The protective covering does nothing to help it either. The protective covering is like Saran wrap. It holds the Jell-O in one place but it does not keep it intact nor keep others from seeing it occasionally. It is very thin so it does nothing against the knives that are thrown its way.

As an ashamed introvert with a Jell-O heart, I know when I’m not wanted or even liked and don’t want to waste my time with those people and believe every lie about myself I’ve been told.

If your actions show me that you don’t want me around, it doesn’t matter what you say or believe because I will believe your actions. My Jell-O heart will try to avoid the pain that it will take if it tries to be around you if your actions prove that you don’t want me.

Advertisements

6 comments on “Ashamed Introvert with a Jell-O Heart

  1. Thank you =)
    Wish you the best =) ^^

  2. It’s a good article you have there! Susan Cain’s Quiet:The Power of Introverts is a really good read for us. Nothing wrong with being an introvert, nothing to be ashamed of. There are good points that introverts have, which extroverts will never be.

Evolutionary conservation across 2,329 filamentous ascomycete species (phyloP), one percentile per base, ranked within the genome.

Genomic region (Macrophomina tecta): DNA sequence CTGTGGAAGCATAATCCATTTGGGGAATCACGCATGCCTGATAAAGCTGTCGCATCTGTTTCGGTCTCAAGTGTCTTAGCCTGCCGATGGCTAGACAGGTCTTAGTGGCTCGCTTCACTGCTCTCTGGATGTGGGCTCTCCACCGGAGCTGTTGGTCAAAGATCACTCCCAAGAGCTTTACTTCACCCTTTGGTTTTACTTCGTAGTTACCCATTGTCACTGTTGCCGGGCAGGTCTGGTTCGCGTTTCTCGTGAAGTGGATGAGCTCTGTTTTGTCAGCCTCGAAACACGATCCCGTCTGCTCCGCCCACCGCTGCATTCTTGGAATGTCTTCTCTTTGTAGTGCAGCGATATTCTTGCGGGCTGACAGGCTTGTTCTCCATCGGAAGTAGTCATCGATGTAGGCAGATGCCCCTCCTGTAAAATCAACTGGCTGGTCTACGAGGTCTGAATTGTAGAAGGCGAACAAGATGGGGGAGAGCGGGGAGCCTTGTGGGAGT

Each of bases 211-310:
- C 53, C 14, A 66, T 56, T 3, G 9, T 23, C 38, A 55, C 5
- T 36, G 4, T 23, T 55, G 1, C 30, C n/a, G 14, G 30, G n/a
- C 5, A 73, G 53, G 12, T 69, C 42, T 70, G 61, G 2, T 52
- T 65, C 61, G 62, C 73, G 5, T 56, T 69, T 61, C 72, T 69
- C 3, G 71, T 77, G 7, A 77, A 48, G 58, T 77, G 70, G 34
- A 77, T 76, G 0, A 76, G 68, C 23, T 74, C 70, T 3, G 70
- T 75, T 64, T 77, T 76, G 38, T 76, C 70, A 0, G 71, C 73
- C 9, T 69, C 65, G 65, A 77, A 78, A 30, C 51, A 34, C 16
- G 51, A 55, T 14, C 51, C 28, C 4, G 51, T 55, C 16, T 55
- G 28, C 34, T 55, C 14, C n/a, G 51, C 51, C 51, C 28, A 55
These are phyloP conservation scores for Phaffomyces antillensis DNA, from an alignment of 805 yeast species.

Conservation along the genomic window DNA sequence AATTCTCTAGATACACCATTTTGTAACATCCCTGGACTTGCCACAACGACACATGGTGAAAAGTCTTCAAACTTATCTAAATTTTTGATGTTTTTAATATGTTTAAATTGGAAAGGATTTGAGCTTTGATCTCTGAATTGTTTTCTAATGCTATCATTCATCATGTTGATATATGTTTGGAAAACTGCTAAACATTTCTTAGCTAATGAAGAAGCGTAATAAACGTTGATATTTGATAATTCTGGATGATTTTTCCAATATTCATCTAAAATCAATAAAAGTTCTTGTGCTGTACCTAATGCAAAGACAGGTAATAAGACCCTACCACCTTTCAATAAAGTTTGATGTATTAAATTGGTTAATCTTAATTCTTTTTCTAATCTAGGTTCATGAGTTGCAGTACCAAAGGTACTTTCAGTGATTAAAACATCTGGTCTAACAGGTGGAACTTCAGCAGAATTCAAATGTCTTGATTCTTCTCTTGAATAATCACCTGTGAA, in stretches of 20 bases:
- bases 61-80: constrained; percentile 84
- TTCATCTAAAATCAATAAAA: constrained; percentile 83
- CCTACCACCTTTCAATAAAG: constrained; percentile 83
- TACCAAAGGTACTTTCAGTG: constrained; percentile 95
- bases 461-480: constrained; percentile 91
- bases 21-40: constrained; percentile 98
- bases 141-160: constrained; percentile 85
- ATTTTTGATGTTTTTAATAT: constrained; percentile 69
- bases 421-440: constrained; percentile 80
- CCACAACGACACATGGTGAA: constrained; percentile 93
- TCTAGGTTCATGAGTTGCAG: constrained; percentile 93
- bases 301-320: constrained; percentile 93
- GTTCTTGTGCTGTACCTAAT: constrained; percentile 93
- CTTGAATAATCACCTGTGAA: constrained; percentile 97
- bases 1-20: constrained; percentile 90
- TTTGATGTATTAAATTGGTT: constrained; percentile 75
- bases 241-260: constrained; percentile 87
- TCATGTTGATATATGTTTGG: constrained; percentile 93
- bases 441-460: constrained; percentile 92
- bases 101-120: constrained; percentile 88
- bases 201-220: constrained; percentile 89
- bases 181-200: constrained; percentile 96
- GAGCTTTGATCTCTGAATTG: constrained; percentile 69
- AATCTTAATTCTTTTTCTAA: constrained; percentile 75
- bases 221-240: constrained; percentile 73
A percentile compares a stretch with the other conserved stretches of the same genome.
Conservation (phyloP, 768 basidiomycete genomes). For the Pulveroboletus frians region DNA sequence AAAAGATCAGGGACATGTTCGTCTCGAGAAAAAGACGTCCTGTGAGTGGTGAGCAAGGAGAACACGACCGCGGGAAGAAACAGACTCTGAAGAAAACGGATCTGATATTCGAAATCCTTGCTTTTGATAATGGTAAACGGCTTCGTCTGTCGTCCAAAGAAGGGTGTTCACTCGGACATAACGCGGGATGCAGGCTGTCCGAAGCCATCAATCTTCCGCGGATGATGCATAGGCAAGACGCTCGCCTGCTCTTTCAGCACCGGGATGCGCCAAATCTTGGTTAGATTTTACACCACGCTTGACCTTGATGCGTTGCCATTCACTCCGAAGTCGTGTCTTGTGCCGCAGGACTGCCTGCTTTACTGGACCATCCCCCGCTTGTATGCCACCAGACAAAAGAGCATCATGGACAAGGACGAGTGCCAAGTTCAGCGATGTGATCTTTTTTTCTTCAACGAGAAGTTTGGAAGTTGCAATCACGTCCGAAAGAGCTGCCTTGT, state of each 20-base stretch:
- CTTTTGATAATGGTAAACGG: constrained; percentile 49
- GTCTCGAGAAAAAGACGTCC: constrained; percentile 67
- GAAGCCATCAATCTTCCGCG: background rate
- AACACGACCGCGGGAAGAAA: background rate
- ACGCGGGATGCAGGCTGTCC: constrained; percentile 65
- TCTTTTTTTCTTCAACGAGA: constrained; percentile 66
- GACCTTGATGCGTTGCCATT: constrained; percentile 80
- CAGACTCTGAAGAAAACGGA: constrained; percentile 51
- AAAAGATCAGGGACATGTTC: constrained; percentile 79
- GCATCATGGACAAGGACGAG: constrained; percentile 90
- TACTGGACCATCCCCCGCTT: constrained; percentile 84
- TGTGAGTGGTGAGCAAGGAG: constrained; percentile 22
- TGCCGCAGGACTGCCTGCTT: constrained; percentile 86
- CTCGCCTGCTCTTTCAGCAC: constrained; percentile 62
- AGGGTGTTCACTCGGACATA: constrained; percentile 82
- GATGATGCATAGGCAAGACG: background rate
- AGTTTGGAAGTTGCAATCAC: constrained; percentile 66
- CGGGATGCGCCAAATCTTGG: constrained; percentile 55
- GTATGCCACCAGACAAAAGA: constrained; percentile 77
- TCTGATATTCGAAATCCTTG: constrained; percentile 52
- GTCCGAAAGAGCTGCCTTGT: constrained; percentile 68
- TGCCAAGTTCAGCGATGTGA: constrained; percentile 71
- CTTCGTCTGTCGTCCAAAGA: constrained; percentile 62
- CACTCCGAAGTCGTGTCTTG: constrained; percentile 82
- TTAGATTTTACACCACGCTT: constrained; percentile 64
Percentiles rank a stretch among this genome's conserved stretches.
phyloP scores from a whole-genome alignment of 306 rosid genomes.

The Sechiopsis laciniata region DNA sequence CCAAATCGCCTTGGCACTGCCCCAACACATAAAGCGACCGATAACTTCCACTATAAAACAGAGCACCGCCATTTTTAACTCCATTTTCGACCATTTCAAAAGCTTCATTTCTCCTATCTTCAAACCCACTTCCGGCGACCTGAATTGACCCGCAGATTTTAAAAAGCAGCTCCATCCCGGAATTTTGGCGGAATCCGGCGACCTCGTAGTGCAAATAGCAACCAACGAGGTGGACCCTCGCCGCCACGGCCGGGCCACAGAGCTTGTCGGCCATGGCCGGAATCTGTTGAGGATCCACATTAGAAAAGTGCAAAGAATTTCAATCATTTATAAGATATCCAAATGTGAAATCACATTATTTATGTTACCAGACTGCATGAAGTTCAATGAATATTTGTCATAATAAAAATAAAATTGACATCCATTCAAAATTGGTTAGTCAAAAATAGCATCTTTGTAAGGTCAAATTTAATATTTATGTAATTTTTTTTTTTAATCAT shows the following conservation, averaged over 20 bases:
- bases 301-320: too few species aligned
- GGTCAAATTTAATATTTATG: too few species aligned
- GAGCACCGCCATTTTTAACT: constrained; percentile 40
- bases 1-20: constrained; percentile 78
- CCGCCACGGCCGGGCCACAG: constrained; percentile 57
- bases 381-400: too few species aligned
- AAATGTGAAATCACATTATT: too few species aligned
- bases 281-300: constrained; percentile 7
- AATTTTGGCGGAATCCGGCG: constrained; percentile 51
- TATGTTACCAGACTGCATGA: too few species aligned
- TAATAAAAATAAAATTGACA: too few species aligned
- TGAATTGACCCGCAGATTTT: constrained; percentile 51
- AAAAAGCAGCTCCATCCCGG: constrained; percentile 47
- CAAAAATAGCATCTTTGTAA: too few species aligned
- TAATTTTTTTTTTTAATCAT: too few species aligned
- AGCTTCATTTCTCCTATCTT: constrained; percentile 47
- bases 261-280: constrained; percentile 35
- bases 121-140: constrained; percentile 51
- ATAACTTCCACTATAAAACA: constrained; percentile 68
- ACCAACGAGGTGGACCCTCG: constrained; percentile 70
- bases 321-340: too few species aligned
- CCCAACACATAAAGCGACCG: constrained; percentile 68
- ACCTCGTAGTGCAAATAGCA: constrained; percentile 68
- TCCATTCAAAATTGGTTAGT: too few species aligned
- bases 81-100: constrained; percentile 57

3. I feel the pain in your writing, Angela. I’m sorry it’s been that way for you. It’s been that way for me too–still is, in some ways. God has made you an introvert–heck, your writing gifts, your book reading, your ability to contemplate, those are gifts you’ve been given to accomplish your purpose. I hope we both come to a place where we can accept those things about ourselves.